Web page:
When Daniel Sibomana, then 14, lost his father and sibling during the 1994 Genocide against the Tutsi, he turned to drugs for solace.
“Doing drugs like cannabis and Kanyanga (banned illicit brew) gave me better feelings about life,” he said.
Despite all the drug abuse, Sibomana remained a clever student in school and this earned him government sponsorship at the then National University of Rwanda to study a degree in mass communication.
It was not long before he fell in love with a girl during his second year; they got engaged after sometime and this union resulted in a son.
Meanwhile, his drug abuse habits continued—spending all his income he earned as a graphic designer on buying drugs. His concentration in class started to drop.
“The deeper I got into drug [abuse], the worse my concentration became, my class attendance deteriorated because most times I was on unproductive trips to cities like Bujumbura in Burundi, Goma in Congo and Kampala, Uganda.”
He adds that he was barely present to attend to their son who at times fell sick and the mother struggled with him single-handedly.
“She was loving and patient with me, despite criticism from her parents,” he says of his girlfriend. However, for some reason his drinking and drug abuse worsened, and become more detached from his girlfriend and their son.
One day, in one of those useless trips to Burundi during his last semester, his girlfriend called and said she wanted to see him urgently. So, he returned immediately.
When she insisted that they would meet at her parent’s home, Sibomana noticed that something was wrong. That is when she told him that their relationship was over.
Two months later, he got a wedding invitation to witness the mother of his son get married to another man. He also came to know that the couple would relocate to Belgium together with his son.
“I felt like the world was crushing me. I even attempted suicide. I quit school before writing my dissertation out of frustration and drowned more in drugs as a result.”
Sibomana shares that he got arrested and detained for over 30 times by authorities for being idle and disorderly. “Time came when police officers started taking me straight to Ndera Hospital, instead of putting me in detention as they had gotten familiar with my case.”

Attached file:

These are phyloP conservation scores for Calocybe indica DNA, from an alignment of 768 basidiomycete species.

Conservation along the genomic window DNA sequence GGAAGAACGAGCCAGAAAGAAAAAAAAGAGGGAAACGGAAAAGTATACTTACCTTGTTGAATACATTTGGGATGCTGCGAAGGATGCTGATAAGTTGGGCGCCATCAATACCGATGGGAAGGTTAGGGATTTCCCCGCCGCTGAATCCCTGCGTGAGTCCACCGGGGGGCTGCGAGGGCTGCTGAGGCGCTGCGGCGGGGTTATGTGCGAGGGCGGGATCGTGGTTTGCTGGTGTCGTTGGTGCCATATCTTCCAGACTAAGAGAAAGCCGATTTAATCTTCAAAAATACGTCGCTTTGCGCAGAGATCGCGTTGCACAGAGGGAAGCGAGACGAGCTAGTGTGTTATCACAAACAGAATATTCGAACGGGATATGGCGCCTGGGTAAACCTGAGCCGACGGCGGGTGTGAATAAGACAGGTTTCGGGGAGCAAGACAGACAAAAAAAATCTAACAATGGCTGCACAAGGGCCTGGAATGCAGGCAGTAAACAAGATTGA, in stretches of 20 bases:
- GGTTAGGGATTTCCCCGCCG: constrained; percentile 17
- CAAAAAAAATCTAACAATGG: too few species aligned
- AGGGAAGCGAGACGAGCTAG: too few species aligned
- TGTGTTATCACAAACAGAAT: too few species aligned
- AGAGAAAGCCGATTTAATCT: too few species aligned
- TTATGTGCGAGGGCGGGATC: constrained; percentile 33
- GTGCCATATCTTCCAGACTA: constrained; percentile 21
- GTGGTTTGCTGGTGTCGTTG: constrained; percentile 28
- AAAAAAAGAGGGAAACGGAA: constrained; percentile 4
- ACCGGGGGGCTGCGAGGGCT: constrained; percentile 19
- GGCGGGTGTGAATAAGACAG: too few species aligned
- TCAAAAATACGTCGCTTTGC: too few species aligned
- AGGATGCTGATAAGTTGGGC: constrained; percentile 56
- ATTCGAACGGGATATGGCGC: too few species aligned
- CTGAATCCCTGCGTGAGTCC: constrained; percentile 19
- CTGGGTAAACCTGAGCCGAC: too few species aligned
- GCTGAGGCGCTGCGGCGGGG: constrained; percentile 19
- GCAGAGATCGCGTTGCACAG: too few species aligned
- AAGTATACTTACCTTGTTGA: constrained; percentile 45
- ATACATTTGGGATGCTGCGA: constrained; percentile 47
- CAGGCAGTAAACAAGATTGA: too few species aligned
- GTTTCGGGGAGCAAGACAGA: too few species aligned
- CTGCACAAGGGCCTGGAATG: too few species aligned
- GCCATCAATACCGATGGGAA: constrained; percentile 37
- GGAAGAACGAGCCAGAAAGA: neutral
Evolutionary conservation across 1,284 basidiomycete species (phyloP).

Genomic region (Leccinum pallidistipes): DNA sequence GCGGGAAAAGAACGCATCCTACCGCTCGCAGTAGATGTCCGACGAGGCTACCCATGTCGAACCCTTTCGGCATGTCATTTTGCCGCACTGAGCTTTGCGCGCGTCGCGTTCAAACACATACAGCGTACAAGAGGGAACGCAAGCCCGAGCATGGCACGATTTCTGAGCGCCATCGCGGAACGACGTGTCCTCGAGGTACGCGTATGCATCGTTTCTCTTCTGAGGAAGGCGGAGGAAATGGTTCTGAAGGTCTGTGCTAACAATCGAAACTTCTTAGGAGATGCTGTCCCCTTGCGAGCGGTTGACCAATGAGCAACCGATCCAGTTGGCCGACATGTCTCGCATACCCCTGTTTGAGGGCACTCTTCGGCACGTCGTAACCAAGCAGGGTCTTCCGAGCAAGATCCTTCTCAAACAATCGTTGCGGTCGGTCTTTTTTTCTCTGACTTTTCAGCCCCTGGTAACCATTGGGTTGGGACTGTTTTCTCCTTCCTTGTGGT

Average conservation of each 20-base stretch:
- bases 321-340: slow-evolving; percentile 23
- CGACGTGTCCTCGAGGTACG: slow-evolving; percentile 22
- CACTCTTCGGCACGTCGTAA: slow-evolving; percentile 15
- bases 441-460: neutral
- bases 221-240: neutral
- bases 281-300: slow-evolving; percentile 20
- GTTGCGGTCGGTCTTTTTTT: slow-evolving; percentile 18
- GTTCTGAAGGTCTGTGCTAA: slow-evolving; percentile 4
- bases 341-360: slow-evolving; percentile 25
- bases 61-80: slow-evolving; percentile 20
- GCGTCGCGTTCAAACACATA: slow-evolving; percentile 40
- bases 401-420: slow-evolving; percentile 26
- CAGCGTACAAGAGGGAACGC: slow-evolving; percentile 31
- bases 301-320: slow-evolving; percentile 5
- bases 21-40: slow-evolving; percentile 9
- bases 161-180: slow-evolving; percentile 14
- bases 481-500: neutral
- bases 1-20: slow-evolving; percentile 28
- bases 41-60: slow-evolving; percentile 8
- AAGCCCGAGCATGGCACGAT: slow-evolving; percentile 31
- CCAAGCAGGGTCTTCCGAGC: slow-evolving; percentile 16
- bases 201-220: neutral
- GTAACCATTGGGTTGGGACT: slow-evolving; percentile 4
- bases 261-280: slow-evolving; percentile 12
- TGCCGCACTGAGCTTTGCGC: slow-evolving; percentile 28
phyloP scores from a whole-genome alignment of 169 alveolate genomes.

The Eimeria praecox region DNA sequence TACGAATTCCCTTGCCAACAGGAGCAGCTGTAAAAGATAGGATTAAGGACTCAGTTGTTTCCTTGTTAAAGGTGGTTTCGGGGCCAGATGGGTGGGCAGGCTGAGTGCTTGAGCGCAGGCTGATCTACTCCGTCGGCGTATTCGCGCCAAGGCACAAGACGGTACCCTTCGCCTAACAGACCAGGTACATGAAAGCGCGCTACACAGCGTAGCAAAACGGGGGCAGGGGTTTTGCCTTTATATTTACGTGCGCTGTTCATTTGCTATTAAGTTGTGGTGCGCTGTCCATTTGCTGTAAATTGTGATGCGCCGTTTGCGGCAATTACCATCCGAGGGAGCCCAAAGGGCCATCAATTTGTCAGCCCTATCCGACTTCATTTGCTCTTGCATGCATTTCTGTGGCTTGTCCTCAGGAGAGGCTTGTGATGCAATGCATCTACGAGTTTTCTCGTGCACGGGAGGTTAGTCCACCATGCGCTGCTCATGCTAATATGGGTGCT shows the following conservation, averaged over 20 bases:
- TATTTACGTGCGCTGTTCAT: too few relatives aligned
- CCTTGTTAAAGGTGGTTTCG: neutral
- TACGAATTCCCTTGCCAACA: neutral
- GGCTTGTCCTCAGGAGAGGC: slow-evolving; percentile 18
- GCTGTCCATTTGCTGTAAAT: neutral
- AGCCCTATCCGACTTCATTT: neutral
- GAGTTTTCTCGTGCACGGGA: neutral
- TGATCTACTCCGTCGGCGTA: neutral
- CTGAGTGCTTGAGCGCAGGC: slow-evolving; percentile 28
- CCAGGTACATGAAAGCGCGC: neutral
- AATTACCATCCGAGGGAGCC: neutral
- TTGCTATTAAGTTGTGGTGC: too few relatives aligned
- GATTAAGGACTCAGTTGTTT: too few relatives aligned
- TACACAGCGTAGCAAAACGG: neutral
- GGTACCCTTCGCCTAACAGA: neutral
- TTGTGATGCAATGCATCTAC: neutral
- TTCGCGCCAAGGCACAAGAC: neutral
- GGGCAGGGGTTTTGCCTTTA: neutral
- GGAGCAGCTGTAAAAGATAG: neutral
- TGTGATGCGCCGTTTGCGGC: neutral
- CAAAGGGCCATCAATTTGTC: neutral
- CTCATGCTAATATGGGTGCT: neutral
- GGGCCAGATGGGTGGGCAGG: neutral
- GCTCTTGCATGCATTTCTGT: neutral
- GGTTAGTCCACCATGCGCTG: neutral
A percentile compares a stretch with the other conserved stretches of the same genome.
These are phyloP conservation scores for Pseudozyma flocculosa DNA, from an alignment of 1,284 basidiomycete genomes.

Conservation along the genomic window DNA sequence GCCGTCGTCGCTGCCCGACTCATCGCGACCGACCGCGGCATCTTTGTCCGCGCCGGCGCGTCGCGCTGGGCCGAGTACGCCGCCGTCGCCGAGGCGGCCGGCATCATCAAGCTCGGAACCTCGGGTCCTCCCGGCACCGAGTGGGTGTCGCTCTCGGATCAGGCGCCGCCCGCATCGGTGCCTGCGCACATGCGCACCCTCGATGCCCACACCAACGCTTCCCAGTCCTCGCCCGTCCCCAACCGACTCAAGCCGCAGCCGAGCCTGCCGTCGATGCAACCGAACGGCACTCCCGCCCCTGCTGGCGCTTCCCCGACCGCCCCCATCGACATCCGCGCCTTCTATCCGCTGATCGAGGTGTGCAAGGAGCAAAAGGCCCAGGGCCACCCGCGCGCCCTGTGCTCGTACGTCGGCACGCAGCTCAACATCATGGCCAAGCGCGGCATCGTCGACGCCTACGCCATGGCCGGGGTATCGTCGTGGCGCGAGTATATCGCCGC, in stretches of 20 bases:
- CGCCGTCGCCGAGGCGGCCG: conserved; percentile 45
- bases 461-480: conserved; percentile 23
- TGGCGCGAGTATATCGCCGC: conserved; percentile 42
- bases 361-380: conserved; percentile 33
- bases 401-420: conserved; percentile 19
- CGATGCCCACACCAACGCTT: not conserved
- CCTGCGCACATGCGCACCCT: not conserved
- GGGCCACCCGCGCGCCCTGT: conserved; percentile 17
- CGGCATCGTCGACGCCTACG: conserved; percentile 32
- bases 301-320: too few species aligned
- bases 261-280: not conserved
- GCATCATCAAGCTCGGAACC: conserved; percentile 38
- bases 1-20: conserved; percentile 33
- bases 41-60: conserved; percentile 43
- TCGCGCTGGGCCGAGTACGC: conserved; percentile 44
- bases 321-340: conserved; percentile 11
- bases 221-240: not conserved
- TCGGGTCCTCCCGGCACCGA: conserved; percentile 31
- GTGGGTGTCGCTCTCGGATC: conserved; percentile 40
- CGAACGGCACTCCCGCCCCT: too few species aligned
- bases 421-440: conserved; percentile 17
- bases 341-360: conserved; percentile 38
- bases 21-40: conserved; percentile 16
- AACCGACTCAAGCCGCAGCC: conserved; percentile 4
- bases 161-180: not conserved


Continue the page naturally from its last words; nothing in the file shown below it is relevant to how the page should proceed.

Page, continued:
He notes that four of his colleagues have since died as a result of ailments related to drug abuse.
“At some point, I decided I wanted a change and to find purpose for my life. I told my mum to take me to a rehabilitation centre for help and she thought I was joking. On 13th May 2011, she took me to Ikizere Centre, Kicukiro District, an affiliate of Ndera Mental Hospital, for two months,” he continued to narrate.
Sibomana says that his doctor briefed him that he would do his best to help him. However, he also warned that he had to be strong-willed if the battle against addiction was to be won.
“He exposed me to a lot of counseling, and other mental therapies, it was tough but with time, I was becoming less interested in drugs, drinking and smoking.”
Sibomana adds that life outside rehabilitation was harsh: “It was as if I had woken up from along dream—my peers had made progress with their lives, they had stable marriages and jobs. I was embarrassed, I felt like I was starting from zero”.
Seven years after quitting university he went back and finished his dissertation and got many job offers.
Sibomana now 33, and a resident of Kimironko Sector, Gasabo District, now works as a graphic designer and cartoonist with Kigali Today, a local media outlet.
He has since apologised to his mother and ex-wife for the tough time he put them through.
He is now an anti drug abuse ambassador. For the last three years he has been testifying at national events to mark the international day against drug abuse.
He has been hosted several times on various local radio stations, and the national television, to share his testimony. “I do not hope to re-marry soon, I want to concentrate on my career first,” he notes.
Sibomana hopes to do a course in addiction studies, so he can easily counsel people with drug problems.